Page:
Struff Finally Scores A Win At Halle - UBITENNIS
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Struff Finally Scores A Win At Halle

The seventh time was a charm for Jan-Lennard Struff. He came out on top in Halle today.



Jan-Lennard Struff (@ATP_Tour - Twitter)

By Cheryl Jones


Jan-Lennard Struff did something he has never done before. No, he didn’t swim the English Channel or climb Mt. Everest, both of which he likely will never do. He pulled out a win in the first match on Center Court in Halle early this afternoon.

The twenty-nine year old German player had not managed to win in Halle in the previous six times he has competed here. Evidently, seven is now his lucky number. He defeated Laslo Djere of Serbia 6-4, 6-4 in an hour and eight minutes. His ranking has climbed in recent months and he has topped out in the ATP rankings at 35 after having a reasonably successful year – at least so far. Earlier this month he reached the fourth round for the first time ever at Roland Garros. Unfortunately, in that round, he met Novak Djokovic and the number one player hastened Struff’s journey home to the German countryside.

Even before his successes in Paris, he made a great showing at Indian Wells when he defeated his countryman, the German wunderkind, Alexander Zverev in the third round. The next round saw him losing to Milos Raonic. To quote Frank Sinatra, “It’s been a very good year”. Struff seems to agree, as he was beaming at his after-match interview.

It felt like someone had turned up the heat in Halle today. The weather has become like summer, even though it is still a few days away. Even though the match began just a bit after noon, it was more than just warm. The sun also was casting eerie shadows on parts of the court, making it difficult to get a clear view of what was happening with the bouncing yellow balls. That seemed contrary to what Struff said, “I had no problem in the sun. Maybe he (his opponent) had trouble focusing, but I didn’t.” It certainly didn’t appear to be an issue for either one of them.

It really seemed like it was PDQ tennis, as the first set lasted 35 minutes and the second 33 minutes. That all can be averages to about three minutes per game – very quick, indeed.

Struff proceeded to praise his training staff, saying “It’s hard work we do with the team that is paying off a bit now. We have been working very well for the last few years and now it is finally bringing some fruit. There are very many aspects. It is not all at once, but it is a process that is now going in the right direction.” It seemed to be working quite well from my observation point high in the stands.

Djere looked sluggish, even with what seems to be a fairly slow court. Struff offered an explanation for the slowness. He said that the courts that aren’t covered seemed faster and he thought it might be that they had more chance for the sun to evaporate the moisture trapped in the sod. But that is neither here nor there. Struff won today, and he will be facing a very tough opponent next time out – Russian, Karen Khachanov.

Khachanov is ranked just inside the top ten at 9. He turned 23 about a month ago and he’s a big lad, at 6’6” tall. Despite his youth, Khachanov was married in 2016 and he and his wife are expecting their first child in September. Struff will have to call in all his assets to pull off a win against the Russian. His victory today should buoy his spirits, and hopefully ramp up his game. Time will tell.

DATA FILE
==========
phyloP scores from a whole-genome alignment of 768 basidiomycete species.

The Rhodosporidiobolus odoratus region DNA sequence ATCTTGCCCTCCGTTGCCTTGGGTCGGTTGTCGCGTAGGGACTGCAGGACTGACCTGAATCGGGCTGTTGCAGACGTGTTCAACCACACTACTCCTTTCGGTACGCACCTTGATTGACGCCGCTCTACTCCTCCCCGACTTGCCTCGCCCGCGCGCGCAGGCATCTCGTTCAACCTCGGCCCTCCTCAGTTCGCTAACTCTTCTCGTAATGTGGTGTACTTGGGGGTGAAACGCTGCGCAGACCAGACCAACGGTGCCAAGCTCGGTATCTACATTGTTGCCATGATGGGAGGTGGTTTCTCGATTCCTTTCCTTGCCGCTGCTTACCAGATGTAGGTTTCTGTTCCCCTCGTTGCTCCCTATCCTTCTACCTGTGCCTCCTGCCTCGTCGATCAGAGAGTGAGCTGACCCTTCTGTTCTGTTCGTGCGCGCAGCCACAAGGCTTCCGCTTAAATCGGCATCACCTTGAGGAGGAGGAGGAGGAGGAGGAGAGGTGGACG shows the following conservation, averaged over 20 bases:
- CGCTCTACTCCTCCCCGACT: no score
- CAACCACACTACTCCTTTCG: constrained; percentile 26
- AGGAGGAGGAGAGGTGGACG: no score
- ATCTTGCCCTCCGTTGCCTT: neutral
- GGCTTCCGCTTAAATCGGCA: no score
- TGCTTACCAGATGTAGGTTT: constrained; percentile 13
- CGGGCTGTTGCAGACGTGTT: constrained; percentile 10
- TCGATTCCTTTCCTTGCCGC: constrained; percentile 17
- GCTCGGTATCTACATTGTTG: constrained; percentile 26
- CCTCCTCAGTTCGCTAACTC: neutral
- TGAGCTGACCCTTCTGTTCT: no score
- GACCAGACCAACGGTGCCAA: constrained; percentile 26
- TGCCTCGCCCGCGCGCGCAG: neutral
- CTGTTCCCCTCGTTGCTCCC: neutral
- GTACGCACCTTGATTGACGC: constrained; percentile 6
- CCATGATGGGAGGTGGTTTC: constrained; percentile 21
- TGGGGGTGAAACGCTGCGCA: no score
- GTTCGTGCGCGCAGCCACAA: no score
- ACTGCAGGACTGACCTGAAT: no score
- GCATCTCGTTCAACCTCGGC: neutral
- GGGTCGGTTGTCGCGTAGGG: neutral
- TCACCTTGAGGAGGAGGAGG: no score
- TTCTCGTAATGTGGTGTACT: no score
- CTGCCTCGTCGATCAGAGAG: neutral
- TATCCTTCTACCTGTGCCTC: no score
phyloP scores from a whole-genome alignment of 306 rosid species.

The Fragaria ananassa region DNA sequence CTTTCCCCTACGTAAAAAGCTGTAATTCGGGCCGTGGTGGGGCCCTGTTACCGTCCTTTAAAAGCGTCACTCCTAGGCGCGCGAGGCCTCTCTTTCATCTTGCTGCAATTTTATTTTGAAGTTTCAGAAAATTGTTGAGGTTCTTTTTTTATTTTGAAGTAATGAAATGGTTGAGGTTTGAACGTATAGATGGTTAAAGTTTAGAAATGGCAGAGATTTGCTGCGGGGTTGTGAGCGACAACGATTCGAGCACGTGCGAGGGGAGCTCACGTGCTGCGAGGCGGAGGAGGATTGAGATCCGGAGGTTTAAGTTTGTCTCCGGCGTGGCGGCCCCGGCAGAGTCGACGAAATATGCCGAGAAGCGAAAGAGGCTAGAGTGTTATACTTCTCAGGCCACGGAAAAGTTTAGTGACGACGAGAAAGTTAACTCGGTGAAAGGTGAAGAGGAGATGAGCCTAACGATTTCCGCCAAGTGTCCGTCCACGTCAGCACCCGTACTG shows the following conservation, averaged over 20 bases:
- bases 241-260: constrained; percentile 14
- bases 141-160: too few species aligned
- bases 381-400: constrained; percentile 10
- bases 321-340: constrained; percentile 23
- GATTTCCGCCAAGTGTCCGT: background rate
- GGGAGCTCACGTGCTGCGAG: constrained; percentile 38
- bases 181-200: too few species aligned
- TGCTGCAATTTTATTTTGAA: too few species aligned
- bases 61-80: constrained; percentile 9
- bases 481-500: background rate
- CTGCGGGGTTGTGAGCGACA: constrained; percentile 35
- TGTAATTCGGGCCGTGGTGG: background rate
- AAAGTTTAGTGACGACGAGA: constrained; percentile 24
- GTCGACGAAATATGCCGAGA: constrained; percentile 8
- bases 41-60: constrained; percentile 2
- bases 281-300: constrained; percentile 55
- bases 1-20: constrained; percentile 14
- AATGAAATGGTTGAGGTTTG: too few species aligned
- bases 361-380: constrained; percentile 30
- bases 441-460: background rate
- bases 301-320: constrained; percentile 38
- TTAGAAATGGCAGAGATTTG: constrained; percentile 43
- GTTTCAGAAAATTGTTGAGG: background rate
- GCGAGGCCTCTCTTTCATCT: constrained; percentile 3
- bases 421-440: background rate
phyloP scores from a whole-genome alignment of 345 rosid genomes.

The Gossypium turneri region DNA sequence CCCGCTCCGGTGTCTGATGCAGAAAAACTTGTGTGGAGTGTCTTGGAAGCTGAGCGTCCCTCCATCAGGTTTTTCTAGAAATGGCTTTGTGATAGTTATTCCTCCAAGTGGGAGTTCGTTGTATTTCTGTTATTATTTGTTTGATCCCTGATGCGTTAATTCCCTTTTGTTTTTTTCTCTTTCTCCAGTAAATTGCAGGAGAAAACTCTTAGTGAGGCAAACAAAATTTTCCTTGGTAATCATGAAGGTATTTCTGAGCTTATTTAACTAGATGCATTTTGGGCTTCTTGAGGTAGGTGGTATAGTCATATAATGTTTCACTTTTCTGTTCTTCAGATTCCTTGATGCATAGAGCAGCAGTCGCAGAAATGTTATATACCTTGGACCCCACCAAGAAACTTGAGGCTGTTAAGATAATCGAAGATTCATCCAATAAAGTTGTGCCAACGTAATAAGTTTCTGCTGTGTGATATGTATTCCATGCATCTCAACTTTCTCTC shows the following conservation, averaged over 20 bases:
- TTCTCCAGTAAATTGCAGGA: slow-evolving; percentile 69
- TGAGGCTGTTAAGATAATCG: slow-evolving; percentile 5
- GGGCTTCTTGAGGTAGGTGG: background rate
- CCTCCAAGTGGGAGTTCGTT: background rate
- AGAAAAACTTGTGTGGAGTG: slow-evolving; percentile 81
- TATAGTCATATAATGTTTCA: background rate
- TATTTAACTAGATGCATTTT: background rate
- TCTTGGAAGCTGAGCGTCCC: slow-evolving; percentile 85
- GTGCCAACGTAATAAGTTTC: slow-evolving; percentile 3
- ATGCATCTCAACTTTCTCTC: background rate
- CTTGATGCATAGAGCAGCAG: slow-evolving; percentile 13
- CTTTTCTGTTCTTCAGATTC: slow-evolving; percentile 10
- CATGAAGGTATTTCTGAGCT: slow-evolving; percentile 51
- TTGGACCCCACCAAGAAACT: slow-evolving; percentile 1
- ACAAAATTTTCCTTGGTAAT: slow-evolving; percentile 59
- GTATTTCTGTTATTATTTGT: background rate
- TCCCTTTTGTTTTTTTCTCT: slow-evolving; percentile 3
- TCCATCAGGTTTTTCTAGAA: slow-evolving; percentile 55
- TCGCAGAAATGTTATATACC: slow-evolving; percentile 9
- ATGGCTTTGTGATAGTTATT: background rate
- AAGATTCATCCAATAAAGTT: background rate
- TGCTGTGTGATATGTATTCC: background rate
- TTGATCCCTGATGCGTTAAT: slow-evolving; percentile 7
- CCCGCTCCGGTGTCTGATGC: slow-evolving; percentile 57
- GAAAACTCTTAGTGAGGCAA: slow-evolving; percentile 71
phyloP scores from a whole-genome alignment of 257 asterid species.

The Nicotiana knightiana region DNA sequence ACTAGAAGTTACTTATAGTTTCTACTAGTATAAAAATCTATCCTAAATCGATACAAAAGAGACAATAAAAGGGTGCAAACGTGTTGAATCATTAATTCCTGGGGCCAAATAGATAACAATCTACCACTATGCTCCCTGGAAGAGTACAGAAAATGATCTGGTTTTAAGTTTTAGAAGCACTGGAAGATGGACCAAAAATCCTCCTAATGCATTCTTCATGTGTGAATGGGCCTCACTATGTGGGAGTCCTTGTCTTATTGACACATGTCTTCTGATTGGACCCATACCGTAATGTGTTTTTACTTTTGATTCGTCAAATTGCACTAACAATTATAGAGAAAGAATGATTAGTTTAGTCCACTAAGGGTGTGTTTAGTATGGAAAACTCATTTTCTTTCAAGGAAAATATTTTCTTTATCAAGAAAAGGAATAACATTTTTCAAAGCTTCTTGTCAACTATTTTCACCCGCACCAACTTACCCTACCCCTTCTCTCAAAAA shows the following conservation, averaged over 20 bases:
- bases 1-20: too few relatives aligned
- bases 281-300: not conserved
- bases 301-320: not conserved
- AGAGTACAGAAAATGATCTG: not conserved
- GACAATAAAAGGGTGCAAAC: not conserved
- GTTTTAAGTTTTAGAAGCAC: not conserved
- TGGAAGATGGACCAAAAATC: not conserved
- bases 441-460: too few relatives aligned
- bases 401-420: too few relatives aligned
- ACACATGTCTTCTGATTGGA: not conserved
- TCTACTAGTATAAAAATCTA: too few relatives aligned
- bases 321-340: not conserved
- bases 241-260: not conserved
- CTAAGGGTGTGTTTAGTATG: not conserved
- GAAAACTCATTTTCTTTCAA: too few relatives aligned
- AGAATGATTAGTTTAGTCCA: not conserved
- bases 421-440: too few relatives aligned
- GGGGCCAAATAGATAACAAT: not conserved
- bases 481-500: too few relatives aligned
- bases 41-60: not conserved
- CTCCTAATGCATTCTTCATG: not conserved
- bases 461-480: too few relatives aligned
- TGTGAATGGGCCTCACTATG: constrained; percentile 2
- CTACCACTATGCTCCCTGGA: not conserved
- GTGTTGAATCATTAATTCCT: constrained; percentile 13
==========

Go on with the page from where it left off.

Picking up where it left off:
The Noventi Open is a new name for the tournament that is by now old hat for Halle. It remains to be seen if it’s merely a change of the guard or that the guard will change. Time will provide the answer to that question, too.

Tomorrow is another day, and all concerned are asking for sunshine. But a few raindrops have never been a problem in Halle since the roof was installed twenty-five years ago. Just a minute or two if it rains and the court is back to business as usual.





‘He Did Everything I did, Only Better’ – Pat Rafter Names The Toughest Rival Of His Career

The two-time grand slam champion opens up about his toughest rivalry as he predicts a bleak outlook for the 2020 tennis season.



Former world No.1 Pat Rafter has named an American tennis legend as the player who he struggled the most against throughout his professional career.


The 47-year-old was a star of Australian tennis during his playing days after achieving a series of milestones. His accolades include becoming the first player from his country in 28 years to reach the top of the ATP rankings in 1999 and becoming the first man to win the Rogers Cup, Cincinnati Masters and US Open within the same year. Rafter is also the last player outside of the Big Three to have won back-to-back US Open titles after triumphing in 1997 and 1998.

Despite his successes, there was one player that caused him difficulty. Rafter played Pete Sampras 16 times on the ATP Tour, but could only win four of those encounters. At one stage he lost to the 14-time grand slam champion eight times in a row.

“The toughest player I played against was definitely Pete Sampras – he did everything I did, only better.” Rafter told Eurosport.
“His record was the best so there’s no doubt about it Sampras the stand-out. I enjoyed playing Andre Agassi the most – I thought we had a really good battle, I really enjoyed playing him.”

The rivalry between the two was tense at times. Highlighted best by their encounter in the 1998 US Open semifinals. Sampras complained of a quadriceps injury following his loss to the Australian. Prompting Rafter to famously say ‘he’s becoming a bit of a crybaby.’ A few months before that comment, he admitted that his relationship with the American wasn’t solid by saying ‘We’re not the best of mates. I wouldn’t go out for a beer with him, put it that way.’

22 years on from the verbal exchange between the two, Rafter now describes it as a thing of the past. Insisting that his rival never took what he said to him ‘personally.’

“I can’t remember the exact words, but we had a run-in in Cincinnati one year – I probably told him to grow up.” He recounted.
“He cracked it when I beat him one time. But that was back in the old days, emotions were running high and don’t take it personally. It’s all good.”

No tennis in 2020